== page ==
Why we should all care Tony Abbott thinks women presidents are things.

By Noni Sproule

I’ve been wanting to write something about the furor over Tony Abbott’s alleged behaviour while he was a student politician at The University of Sydney. So far, I haven’t been able to work out how to write a piece that didn’t overly rely on the fact that I hate him (which I do) fall back on stereotypes about Young Liberals (they exist for a reason) or simply rehash allegations (that are probably true) of which I have no insight.

Within Sydney Uni circles stories of his behaviour while President are well known. He openly brags about his disrespect toward the women’s room and his passion for the destruction of the SRC from the inside. I can only assume that other well known stories are not reported with good reason and so shall remain unprinted here, except to say that what’s been reported is allegedly only the tip of the iceberg.

Mr Abbott has spent some time this week disputing the allegations and then, when admitting to some of them, claiming that that was a long time ago and ‘boys will be boys’ so what does it matter? So followed a significant chorus (as always) from the conservative elements of the media, it was 30 years ago, he’s a changed man (he HAS had 3 daughters and cares immensely about their ‘precious gifts’) so talking about it to David Marr was really just about the evilness of the Labor party.

Some less conservative sections of the media have repeated the question of why does it matter. Student Politics is dirty and we all do things that we aren’t proud of, why should Abbott be held to a different standard?

Well, first of all, Julia Gillard’s past involvement with communist parties on campus has been brought up along with any number of other superfluous decisions and entanglements from her youth. Sometimes by the media and many by Mr Abbott and his team, if whether the Prime Minister shacked up with her boyfriend or not is a matter in the national interest then whether Abbott acted in an incredibly violent and intimidating fashion toward a woman who beat him in an election certainly is.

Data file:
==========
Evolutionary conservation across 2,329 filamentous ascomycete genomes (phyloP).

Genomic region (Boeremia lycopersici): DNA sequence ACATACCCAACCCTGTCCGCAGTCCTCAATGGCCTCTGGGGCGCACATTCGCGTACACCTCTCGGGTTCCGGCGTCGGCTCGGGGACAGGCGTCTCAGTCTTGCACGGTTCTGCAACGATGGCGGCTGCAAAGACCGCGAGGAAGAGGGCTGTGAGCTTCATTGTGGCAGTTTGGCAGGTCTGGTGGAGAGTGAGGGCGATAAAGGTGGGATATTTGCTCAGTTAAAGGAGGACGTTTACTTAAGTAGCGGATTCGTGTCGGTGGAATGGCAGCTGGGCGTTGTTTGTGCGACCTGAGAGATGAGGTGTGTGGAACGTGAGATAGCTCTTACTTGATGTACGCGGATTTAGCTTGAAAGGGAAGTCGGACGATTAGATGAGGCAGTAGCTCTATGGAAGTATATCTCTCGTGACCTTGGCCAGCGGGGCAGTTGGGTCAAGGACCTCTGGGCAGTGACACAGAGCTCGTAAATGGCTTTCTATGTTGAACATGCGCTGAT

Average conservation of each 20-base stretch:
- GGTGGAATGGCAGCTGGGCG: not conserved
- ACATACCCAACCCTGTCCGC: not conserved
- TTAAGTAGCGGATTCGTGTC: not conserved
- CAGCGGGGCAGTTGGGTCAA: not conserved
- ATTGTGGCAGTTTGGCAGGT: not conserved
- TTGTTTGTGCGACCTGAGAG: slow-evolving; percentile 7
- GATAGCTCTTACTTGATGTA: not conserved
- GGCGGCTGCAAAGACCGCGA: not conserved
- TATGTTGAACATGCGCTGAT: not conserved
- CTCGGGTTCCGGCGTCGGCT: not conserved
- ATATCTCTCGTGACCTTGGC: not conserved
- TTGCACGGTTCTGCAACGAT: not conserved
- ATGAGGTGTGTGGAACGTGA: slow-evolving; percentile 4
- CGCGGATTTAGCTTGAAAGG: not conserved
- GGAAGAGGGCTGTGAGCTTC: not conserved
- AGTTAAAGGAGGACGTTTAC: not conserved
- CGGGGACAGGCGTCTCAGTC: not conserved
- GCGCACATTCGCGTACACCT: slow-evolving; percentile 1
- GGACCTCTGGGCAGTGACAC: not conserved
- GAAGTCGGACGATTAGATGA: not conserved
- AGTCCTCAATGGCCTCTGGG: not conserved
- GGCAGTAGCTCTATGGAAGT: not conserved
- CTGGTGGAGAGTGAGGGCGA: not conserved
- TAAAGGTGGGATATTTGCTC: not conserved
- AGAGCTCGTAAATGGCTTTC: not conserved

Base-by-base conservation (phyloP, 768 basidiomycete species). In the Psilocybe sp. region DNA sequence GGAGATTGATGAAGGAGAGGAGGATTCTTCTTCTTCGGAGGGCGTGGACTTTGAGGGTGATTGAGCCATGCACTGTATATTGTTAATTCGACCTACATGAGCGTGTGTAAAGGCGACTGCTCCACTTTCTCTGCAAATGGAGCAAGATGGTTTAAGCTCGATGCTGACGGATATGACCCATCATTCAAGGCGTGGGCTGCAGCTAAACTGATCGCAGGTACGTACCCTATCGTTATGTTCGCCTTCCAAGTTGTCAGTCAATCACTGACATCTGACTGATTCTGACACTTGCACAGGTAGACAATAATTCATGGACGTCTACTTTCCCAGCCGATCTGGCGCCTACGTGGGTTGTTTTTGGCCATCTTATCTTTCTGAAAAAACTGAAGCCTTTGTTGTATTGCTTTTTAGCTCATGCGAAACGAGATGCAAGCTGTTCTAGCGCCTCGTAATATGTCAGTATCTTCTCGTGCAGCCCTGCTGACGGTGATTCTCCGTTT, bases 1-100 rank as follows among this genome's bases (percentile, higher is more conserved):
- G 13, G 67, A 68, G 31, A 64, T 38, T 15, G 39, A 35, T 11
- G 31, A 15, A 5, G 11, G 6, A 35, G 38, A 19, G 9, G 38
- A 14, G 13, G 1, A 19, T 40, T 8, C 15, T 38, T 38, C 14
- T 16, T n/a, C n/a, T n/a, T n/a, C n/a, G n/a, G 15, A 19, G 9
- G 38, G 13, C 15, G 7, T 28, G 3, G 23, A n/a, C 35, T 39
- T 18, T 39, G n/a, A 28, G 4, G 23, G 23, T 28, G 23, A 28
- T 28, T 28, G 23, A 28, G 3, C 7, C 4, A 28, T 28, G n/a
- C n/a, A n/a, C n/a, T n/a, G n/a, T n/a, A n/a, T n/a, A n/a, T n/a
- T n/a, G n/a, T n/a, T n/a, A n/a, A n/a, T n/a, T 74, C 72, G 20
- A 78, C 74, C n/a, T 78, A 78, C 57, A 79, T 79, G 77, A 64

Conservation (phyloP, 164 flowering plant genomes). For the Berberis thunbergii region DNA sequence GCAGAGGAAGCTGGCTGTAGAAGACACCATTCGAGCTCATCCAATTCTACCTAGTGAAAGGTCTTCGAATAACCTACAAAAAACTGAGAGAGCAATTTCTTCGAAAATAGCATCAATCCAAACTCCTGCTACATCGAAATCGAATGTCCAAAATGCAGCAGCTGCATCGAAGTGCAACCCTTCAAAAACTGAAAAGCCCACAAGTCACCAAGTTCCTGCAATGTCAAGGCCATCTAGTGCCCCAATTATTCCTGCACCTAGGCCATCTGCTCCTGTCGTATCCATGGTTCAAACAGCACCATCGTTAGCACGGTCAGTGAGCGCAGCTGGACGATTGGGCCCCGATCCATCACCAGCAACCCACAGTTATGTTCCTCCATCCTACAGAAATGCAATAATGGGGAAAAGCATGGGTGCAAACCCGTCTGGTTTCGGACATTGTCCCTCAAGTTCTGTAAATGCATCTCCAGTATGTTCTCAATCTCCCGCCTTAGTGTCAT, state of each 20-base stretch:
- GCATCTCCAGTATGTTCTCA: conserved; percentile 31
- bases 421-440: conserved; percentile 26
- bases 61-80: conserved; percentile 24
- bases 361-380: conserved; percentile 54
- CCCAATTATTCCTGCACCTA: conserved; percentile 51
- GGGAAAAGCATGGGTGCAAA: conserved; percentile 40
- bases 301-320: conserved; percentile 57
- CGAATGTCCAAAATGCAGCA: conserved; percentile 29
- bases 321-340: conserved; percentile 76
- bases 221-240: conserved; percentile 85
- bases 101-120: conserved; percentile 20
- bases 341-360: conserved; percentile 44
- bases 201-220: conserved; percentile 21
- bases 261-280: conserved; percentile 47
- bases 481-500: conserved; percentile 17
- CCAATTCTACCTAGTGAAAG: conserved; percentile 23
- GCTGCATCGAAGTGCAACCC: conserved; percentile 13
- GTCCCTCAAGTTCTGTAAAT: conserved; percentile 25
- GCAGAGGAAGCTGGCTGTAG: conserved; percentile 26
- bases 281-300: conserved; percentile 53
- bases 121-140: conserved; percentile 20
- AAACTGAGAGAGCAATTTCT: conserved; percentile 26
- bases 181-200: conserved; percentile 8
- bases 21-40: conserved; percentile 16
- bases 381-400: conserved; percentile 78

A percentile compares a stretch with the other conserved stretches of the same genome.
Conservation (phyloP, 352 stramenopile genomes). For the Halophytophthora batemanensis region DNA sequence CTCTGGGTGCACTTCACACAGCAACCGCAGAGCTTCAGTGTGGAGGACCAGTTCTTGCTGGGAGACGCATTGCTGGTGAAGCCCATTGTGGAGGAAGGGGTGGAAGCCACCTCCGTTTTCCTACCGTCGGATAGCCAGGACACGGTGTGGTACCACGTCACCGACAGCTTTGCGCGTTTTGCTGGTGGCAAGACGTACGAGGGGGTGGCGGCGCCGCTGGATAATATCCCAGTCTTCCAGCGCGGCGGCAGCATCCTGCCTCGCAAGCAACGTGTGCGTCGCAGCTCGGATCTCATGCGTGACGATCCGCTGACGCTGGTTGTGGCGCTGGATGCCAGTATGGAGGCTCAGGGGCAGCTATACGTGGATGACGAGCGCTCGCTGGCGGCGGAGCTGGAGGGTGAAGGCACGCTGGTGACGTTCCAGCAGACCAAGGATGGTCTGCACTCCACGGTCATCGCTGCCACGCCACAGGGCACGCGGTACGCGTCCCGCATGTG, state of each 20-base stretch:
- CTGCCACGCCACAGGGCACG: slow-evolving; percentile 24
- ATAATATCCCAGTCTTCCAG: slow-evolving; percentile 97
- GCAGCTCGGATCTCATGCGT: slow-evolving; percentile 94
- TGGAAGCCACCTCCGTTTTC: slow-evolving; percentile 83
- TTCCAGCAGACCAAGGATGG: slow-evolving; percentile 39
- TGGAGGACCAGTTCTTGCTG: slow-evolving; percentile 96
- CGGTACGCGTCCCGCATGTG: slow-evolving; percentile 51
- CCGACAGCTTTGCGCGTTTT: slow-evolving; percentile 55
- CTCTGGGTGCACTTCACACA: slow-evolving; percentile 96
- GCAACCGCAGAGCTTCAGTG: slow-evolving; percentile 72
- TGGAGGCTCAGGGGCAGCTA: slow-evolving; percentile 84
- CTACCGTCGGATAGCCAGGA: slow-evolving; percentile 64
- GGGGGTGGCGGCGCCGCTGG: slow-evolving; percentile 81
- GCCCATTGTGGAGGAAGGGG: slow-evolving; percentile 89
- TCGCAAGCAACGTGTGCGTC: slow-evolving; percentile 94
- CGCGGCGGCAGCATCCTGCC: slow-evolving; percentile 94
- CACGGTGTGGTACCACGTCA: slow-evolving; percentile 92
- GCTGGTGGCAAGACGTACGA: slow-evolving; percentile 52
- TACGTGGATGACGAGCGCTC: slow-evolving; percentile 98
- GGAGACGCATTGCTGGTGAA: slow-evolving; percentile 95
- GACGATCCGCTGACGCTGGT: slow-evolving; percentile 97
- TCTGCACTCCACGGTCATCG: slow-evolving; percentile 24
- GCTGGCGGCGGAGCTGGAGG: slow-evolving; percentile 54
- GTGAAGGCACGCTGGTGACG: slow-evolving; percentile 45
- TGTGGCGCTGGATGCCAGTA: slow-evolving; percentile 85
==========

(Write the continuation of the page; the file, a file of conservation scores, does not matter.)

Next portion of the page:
I’ve been involved in student politics for four years and there is an element of it that is quite dirty and some behaviour can be expected as part of the push and pull of campus politics. Should the country hear about who stole the skeleton from anatomy and paraded it though campus in a campaign t-shirt, probably not. Should the country hear about the fact that Mr Abbott was unwilling to refer to the elected president of the Sydney SRC as ‘Chairperson’ preferring to call her ‘Chairthing’ probably, they should care about it too. It speaks to the kind of attitudes he has towards women, particularly towards women who beat him and the profound disrespect he has toward those who disagree with him.

In my experience, those who begin with such little respect toward others don’t improve this character flaw with time. We will never know if Mr Abbott would have behaved the same if the person who beat him was a man, however I’m pretty certain he wouldn’t have found the need to refer to a man as a thing.

Herein lies the problem with Tony Abbott’s behaviour. He, and his party, has shown time and time again they believe that women are less people than men are.

Mr Abbott might like to explain away the ‘chair thing’ comments and people might even let him, but he cannot explain away his behaviour while health minister where he let his own personal beliefs on Abortion get in the way of women accessing the RU486 drug, forcing an emotional debate in the parliament that should never have been had.

His arrogant belief that he knew what was best for millions of Australian women combined with his position allowed him to deny women in rural and regional areas, women who did not want surgical abortions and those whose doctors believed a chemical abortion was better access to A LEGAL option.

The Australian public should care a great deal about what Tony Abbott called those women in Sydney 30 years ago because they speak to his character and his beliefs. These beliefs will continue to inform his behaviour if (god forbid) he is elected to be Prime Minister of this country.

This opinion is my own and not that of the National Union of Students or the National Women’s Department.

I have opened up comments on this post however they will continue to be moderated. 

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2 thoughts on “Why we should all care Tony Abbott thinks women presidents are things.

  1. Lindsey

    Right on. It pissed me off royally when so many people compared Abbott’s behaviour to some sort of relatable youthful silliness. Getting drunk and losing your keys is youthful silliness. Physically intimidating women and using words designed yo deligitimise their leadership is NOT youthful silliness. It is revealing behaviour that shows a vehement disrespect for women.

    I’m sure that some people have been misogynists in their youth and later become aware of their behaviour and changed it, but clearly Abbott is not one of them. If he was, he would have denounced these sorts of actions as unacceptable behaviour at any age.

    Reply

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